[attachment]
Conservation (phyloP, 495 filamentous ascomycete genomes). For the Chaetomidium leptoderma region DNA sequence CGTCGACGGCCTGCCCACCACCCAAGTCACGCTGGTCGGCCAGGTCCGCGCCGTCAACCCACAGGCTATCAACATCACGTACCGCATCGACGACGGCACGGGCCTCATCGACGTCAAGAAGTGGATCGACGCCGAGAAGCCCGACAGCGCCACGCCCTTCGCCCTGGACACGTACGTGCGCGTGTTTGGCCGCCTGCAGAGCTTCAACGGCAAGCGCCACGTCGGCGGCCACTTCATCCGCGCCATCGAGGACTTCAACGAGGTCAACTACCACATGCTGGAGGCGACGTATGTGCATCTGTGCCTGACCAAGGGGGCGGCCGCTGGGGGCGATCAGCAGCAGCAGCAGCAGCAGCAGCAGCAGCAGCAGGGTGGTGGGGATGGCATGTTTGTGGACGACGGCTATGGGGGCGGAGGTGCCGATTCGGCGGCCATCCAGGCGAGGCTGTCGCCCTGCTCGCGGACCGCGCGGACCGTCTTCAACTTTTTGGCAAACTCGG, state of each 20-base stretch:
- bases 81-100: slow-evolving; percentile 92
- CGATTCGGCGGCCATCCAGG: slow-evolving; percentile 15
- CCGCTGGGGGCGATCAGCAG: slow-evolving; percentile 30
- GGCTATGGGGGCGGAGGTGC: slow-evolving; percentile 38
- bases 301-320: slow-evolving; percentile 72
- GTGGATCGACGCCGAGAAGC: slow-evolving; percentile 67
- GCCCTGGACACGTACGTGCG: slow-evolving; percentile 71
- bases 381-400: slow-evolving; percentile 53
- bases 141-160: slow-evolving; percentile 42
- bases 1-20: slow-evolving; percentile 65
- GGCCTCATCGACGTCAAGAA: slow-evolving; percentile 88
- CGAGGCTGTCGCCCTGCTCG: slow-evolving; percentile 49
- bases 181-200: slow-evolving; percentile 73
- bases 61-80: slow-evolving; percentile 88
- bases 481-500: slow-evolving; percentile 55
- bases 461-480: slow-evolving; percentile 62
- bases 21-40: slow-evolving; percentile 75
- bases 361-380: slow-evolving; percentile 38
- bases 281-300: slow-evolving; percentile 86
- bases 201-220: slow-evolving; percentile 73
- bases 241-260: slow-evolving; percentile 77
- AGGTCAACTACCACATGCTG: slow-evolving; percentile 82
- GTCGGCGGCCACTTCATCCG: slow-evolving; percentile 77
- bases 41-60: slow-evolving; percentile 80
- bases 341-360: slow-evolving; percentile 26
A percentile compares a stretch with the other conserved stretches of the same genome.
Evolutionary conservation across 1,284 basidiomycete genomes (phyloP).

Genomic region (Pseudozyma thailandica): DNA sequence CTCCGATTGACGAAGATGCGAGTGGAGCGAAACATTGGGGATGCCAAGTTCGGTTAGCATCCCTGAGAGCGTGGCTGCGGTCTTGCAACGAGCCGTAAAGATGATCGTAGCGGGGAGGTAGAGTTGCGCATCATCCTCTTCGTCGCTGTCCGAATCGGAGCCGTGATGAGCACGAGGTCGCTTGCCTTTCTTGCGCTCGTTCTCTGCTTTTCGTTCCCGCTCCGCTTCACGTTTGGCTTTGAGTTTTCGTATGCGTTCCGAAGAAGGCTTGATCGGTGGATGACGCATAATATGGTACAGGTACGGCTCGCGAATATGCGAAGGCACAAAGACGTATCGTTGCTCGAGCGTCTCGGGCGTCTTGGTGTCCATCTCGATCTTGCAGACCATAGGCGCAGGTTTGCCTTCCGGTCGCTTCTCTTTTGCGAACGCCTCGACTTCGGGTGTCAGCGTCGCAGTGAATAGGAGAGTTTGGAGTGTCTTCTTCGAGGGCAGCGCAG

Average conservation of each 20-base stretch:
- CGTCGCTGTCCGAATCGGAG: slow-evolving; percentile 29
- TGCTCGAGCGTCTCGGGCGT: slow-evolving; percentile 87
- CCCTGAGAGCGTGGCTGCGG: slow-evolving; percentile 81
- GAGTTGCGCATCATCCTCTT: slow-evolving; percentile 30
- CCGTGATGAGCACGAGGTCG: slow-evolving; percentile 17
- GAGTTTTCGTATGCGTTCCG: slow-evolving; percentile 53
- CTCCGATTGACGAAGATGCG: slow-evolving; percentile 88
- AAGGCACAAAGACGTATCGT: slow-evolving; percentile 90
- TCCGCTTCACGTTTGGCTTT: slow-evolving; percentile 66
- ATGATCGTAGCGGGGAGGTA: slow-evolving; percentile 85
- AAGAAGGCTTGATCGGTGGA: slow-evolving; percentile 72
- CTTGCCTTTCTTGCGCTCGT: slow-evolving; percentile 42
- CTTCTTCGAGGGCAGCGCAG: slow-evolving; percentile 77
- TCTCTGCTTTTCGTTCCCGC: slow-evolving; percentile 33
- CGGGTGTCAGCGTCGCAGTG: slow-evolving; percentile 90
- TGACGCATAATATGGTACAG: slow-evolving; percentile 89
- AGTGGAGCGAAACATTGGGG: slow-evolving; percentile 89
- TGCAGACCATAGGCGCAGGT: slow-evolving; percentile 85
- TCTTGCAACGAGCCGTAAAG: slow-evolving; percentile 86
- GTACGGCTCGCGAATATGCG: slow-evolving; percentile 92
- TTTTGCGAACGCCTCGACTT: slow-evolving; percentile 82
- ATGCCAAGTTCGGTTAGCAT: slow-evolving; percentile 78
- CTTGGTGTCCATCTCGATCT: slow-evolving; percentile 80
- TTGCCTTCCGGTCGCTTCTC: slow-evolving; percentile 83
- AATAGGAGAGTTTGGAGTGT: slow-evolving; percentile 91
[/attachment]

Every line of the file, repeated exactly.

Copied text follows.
Conservation (phyloP, 495 filamentous ascomycete genomes). For the Chaetomidium leptoderma region DNA sequence CGTCGACGGCCTGCCCACCACCCAAGTCACGCTGGTCGGCCAGGTCCGCGCCGTCAACCCACAGGCTATCAACATCACGTACCGCATCGACGACGGCACGGGCCTCATCGACGTCAAGAAGTGGATCGACGCCGAGAAGCCCGACAGCGCCACGCCCTTCGCCCTGGACACGTACGTGCGCGTGTTTGGCCGCCTGCAGAGCTTCAACGGCAAGCGCCACGTCGGCGGCCACTTCATCCGCGCCATCGAGGACTTCAACGAGGTCAACTACCACATGCTGGAGGCGACGTATGTGCATCTGTGCCTGACCAAGGGGGCGGCCGCTGGGGGCGATCAGCAGCAGCAGCAGCAGCAGCAGCAGCAGCAGCAGGGTGGTGGGGATGGCATGTTTGTGGACGACGGCTATGGGGGCGGAGGTGCCGATTCGGCGGCCATCCAGGCGAGGCTGTCGCCCTGCTCGCGGACCGCGCGGACCGTCTTCAACTTTTTGGCAAACTCGG, state of each 20-base stretch:
- bases 81-100: slow-evolving; percentile 92
- CGATTCGGCGGCCATCCAGG: slow-evolving; percentile 15
- CCGCTGGGGGCGATCAGCAG: slow-evolving; percentile 30
- GGCTATGGGGGCGGAGGTGC: slow-evolving; percentile 38
- bases 301-320: slow-evolving; percentile 72
- GTGGATCGACGCCGAGAAGC: slow-evolving; percentile 67
- GCCCTGGACACGTACGTGCG: slow-evolving; percentile 71
- bases 381-400: slow-evolving; percentile 53
- bases 141-160: slow-evolving; percentile 42
- bases 1-20: slow-evolving; percentile 65
- GGCCTCATCGACGTCAAGAA: slow-evolving; percentile 88
- CGAGGCTGTCGCCCTGCTCG: slow-evolving; percentile 49
- bases 181-200: slow-evolving; percentile 73
- bases 61-80: slow-evolving; percentile 88
- bases 481-500: slow-evolving; percentile 55
- bases 461-480: slow-evolving; percentile 62
- bases 21-40: slow-evolving; percentile 75
- bases 361-380: slow-evolving; percentile 38
- bases 281-300: slow-evolving; percentile 86
- bases 201-220: slow-evolving; percentile 73
- bases 241-260: slow-evolving; percentile 77
- AGGTCAACTACCACATGCTG: slow-evolving; percentile 82
- GTCGGCGGCCACTTCATCCG: slow-evolving; percentile 77
- bases 41-60: slow-evolving; percentile 80
- bases 341-360: slow-evolving; percentile 26
A percentile compares a stretch with the other conserved stretches of the same genome.
Evolutionary conservation across 1,284 basidiomycete genomes (phyloP).

Genomic region (Pseudozyma thailandica): DNA sequence CTCCGATTGACGAAGATGCGAGTGGAGCGAAACATTGGGGATGCCAAGTTCGGTTAGCATCCCTGAGAGCGTGGCTGCGGTCTTGCAACGAGCCGTAAAGATGATCGTAGCGGGGAGGTAGAGTTGCGCATCATCCTCTTCGTCGCTGTCCGAATCGGAGCCGTGATGAGCACGAGGTCGCTTGCCTTTCTTGCGCTCGTTCTCTGCTTTTCGTTCCCGCTCCGCTTCACGTTTGGCTTTGAGTTTTCGTATGCGTTCCGAAGAAGGCTTGATCGGTGGATGACGCATAATATGGTACAGGTACGGCTCGCGAATATGCGAAGGCACAAAGACGTATCGTTGCTCGAGCGTCTCGGGCGTCTTGGTGTCCATCTCGATCTTGCAGACCATAGGCGCAGGTTTGCCTTCCGGTCGCTTCTCTTTTGCGAACGCCTCGACTTCGGGTGTCAGCGTCGCAGTGAATAGGAGAGTTTGGAGTGTCTTCTTCGAGGGCAGCGCAG

Average conservation of each 20-base stretch:
- CGTCGCTGTCCGAATCGGAG: slow-evolving; percentile 29
- TGCTCGAGCGTCTCGGGCGT: slow-evolving; percentile 87
- CCCTGAGAGCGTGGCTGCGG: slow-evolving; percentile 81
- GAGTTGCGCATCATCCTCTT: slow-evolving; percentile 30
- CCGTGATGAGCACGAGGTCG: slow-evolving; percentile 17
- GAGTTTTCGTATGCGTTCCG: slow-evolving; percentile 53
- CTCCGATTGACGAAGATGCG: slow-evolving; percentile 88
- AAGGCACAAAGACGTATCGT: slow-evolving; percentile 90
- TCCGCTTCACGTTTGGCTTT: slow-evolving; percentile 66
- ATGATCGTAGCGGGGAGGTA: slow-evolving; percentile 85
- AAGAAGGCTTGATCGGTGGA: slow-evolving; percentile 72
- CTTGCCTTTCTTGCGCTCGT: slow-evolving; percentile 42
- CTTCTTCGAGGGCAGCGCAG: slow-evolving; percentile 77
- TCTCTGCTTTTCGTTCCCGC: slow-evolving; percentile 33
- CGGGTGTCAGCGTCGCAGTG: slow-evolving; percentile 90
- TGACGCATAATATGGTACAG: slow-evolving; percentile 89
- AGTGGAGCGAAACATTGGGG: slow-evolving; percentile 89
- TGCAGACCATAGGCGCAGGT: slow-evolving; percentile 85
- TCTTGCAACGAGCCGTAAAG: slow-evolving; percentile 86
- GTACGGCTCGCGAATATGCG: slow-evolving; percentile 92
- TTTTGCGAACGCCTCGACTT: slow-evolving; percentile 82
- ATGCCAAGTTCGGTTAGCAT: slow-evolving; percentile 78
- CTTGGTGTCCATCTCGATCT: slow-evolving; percentile 80
- TTGCCTTCCGGTCGCTTCTC: slow-evolving; percentile 83
- AATAGGAGAGTTTGGAGTGT: slow-evolving; percentile 91